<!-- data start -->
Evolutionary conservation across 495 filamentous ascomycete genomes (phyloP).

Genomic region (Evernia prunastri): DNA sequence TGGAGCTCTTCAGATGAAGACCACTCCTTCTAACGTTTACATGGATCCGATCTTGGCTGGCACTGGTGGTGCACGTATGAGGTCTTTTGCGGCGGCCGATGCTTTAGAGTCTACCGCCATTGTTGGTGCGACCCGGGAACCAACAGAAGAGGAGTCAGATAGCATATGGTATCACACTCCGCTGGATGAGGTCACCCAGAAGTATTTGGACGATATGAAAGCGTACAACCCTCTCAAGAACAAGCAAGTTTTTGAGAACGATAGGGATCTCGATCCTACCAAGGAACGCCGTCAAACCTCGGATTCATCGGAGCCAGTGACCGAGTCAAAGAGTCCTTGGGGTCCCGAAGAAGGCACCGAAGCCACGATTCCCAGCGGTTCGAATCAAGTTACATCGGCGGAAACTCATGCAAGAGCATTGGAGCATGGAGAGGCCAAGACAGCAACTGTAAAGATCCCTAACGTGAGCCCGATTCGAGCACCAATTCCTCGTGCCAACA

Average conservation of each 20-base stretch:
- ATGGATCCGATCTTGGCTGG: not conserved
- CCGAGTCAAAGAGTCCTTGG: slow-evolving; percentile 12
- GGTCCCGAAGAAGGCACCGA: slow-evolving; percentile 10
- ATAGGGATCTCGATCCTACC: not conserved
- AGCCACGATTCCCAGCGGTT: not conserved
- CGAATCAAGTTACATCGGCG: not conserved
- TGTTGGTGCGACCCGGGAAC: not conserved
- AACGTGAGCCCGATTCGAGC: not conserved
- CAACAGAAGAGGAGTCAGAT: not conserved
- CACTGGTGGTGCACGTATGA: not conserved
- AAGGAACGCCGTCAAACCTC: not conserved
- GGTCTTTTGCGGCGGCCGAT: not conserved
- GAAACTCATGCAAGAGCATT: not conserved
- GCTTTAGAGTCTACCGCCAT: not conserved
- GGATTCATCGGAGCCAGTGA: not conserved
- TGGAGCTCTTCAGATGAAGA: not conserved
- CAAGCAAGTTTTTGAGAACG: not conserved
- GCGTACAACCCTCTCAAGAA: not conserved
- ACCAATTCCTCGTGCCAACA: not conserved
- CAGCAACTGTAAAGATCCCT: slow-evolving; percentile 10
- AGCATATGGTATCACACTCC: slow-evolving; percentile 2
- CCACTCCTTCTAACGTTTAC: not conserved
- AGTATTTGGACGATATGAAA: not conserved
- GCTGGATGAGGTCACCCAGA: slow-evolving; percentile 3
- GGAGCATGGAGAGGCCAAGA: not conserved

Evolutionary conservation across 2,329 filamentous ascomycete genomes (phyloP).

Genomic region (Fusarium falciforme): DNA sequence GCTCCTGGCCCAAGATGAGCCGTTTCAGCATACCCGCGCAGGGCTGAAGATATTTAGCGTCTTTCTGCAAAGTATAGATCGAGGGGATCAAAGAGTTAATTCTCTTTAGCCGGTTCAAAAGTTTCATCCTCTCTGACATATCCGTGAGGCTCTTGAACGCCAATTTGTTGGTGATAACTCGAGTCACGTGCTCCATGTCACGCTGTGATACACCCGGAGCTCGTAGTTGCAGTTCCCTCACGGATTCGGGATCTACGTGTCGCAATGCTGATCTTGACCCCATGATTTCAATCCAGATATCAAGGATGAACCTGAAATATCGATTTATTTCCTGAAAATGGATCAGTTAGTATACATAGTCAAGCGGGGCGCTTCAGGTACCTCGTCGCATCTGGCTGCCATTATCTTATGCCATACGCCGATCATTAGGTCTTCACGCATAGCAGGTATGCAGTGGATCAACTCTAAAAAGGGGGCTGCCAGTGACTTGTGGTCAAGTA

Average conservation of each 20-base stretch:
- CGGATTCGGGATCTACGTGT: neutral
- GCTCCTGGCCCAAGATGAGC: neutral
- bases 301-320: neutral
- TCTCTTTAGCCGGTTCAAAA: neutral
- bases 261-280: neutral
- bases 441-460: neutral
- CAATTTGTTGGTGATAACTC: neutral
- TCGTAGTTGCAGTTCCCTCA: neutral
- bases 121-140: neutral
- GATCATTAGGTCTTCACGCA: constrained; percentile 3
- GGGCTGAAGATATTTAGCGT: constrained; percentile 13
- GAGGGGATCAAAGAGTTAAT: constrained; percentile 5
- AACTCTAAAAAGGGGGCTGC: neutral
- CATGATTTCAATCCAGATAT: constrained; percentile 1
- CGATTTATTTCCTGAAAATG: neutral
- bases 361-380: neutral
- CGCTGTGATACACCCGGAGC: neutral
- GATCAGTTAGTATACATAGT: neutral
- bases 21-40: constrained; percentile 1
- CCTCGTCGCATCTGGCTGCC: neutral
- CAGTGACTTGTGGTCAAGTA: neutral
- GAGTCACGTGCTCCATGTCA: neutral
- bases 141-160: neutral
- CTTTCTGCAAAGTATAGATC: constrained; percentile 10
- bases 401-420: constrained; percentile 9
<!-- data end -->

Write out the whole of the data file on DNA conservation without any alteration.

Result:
Evolutionary conservation across 495 filamentous ascomycete genomes (phyloP).

Genomic region (Evernia prunastri): DNA sequence TGGAGCTCTTCAGATGAAGACCACTCCTTCTAACGTTTACATGGATCCGATCTTGGCTGGCACTGGTGGTGCACGTATGAGGTCTTTTGCGGCGGCCGATGCTTTAGAGTCTACCGCCATTGTTGGTGCGACCCGGGAACCAACAGAAGAGGAGTCAGATAGCATATGGTATCACACTCCGCTGGATGAGGTCACCCAGAAGTATTTGGACGATATGAAAGCGTACAACCCTCTCAAGAACAAGCAAGTTTTTGAGAACGATAGGGATCTCGATCCTACCAAGGAACGCCGTCAAACCTCGGATTCATCGGAGCCAGTGACCGAGTCAAAGAGTCCTTGGGGTCCCGAAGAAGGCACCGAAGCCACGATTCCCAGCGGTTCGAATCAAGTTACATCGGCGGAAACTCATGCAAGAGCATTGGAGCATGGAGAGGCCAAGACAGCAACTGTAAAGATCCCTAACGTGAGCCCGATTCGAGCACCAATTCCTCGTGCCAACA

Average conservation of each 20-base stretch:
- ATGGATCCGATCTTGGCTGG: not conserved
- CCGAGTCAAAGAGTCCTTGG: slow-evolving; percentile 12
- GGTCCCGAAGAAGGCACCGA: slow-evolving; percentile 10
- ATAGGGATCTCGATCCTACC: not conserved
- AGCCACGATTCCCAGCGGTT: not conserved
- CGAATCAAGTTACATCGGCG: not conserved
- TGTTGGTGCGACCCGGGAAC: not conserved
- AACGTGAGCCCGATTCGAGC: not conserved
- CAACAGAAGAGGAGTCAGAT: not conserved
- CACTGGTGGTGCACGTATGA: not conserved
- AAGGAACGCCGTCAAACCTC: not conserved
- GGTCTTTTGCGGCGGCCGAT: not conserved
- GAAACTCATGCAAGAGCATT: not conserved
- GCTTTAGAGTCTACCGCCAT: not conserved
- GGATTCATCGGAGCCAGTGA: not conserved
- TGGAGCTCTTCAGATGAAGA: not conserved
- CAAGCAAGTTTTTGAGAACG: not conserved
- GCGTACAACCCTCTCAAGAA: not conserved
- ACCAATTCCTCGTGCCAACA: not conserved
- CAGCAACTGTAAAGATCCCT: slow-evolving; percentile 10
- AGCATATGGTATCACACTCC: slow-evolving; percentile 2
- CCACTCCTTCTAACGTTTAC: not conserved
- AGTATTTGGACGATATGAAA: not conserved
- GCTGGATGAGGTCACCCAGA: slow-evolving; percentile 3
- GGAGCATGGAGAGGCCAAGA: not conserved

Evolutionary conservation across 2,329 filamentous ascomycete genomes (phyloP).

Genomic region (Fusarium falciforme): DNA sequence GCTCCTGGCCCAAGATGAGCCGTTTCAGCATACCCGCGCAGGGCTGAAGATATTTAGCGTCTTTCTGCAAAGTATAGATCGAGGGGATCAAAGAGTTAATTCTCTTTAGCCGGTTCAAAAGTTTCATCCTCTCTGACATATCCGTGAGGCTCTTGAACGCCAATTTGTTGGTGATAACTCGAGTCACGTGCTCCATGTCACGCTGTGATACACCCGGAGCTCGTAGTTGCAGTTCCCTCACGGATTCGGGATCTACGTGTCGCAATGCTGATCTTGACCCCATGATTTCAATCCAGATATCAAGGATGAACCTGAAATATCGATTTATTTCCTGAAAATGGATCAGTTAGTATACATAGTCAAGCGGGGCGCTTCAGGTACCTCGTCGCATCTGGCTGCCATTATCTTATGCCATACGCCGATCATTAGGTCTTCACGCATAGCAGGTATGCAGTGGATCAACTCTAAAAAGGGGGCTGCCAGTGACTTGTGGTCAAGTA

Average conservation of each 20-base stretch:
- CGGATTCGGGATCTACGTGT: neutral
- GCTCCTGGCCCAAGATGAGC: neutral
- bases 301-320: neutral
- TCTCTTTAGCCGGTTCAAAA: neutral
- bases 261-280: neutral
- bases 441-460: neutral
- CAATTTGTTGGTGATAACTC: neutral
- TCGTAGTTGCAGTTCCCTCA: neutral
- bases 121-140: neutral
- GATCATTAGGTCTTCACGCA: constrained; percentile 3
- GGGCTGAAGATATTTAGCGT: constrained; percentile 13
- GAGGGGATCAAAGAGTTAAT: constrained; percentile 5
- AACTCTAAAAAGGGGGCTGC: neutral
- CATGATTTCAATCCAGATAT: constrained; percentile 1
- CGATTTATTTCCTGAAAATG: neutral
- bases 361-380: neutral
- CGCTGTGATACACCCGGAGC: neutral
- GATCAGTTAGTATACATAGT: neutral
- bases 21-40: constrained; percentile 1
- CCTCGTCGCATCTGGCTGCC: neutral
- CAGTGACTTGTGGTCAAGTA: neutral
- GAGTCACGTGCTCCATGTCA: neutral
- bases 141-160: neutral
- CTTTCTGCAAAGTATAGATC: constrained; percentile 10
- bases 401-420: constrained; percentile 9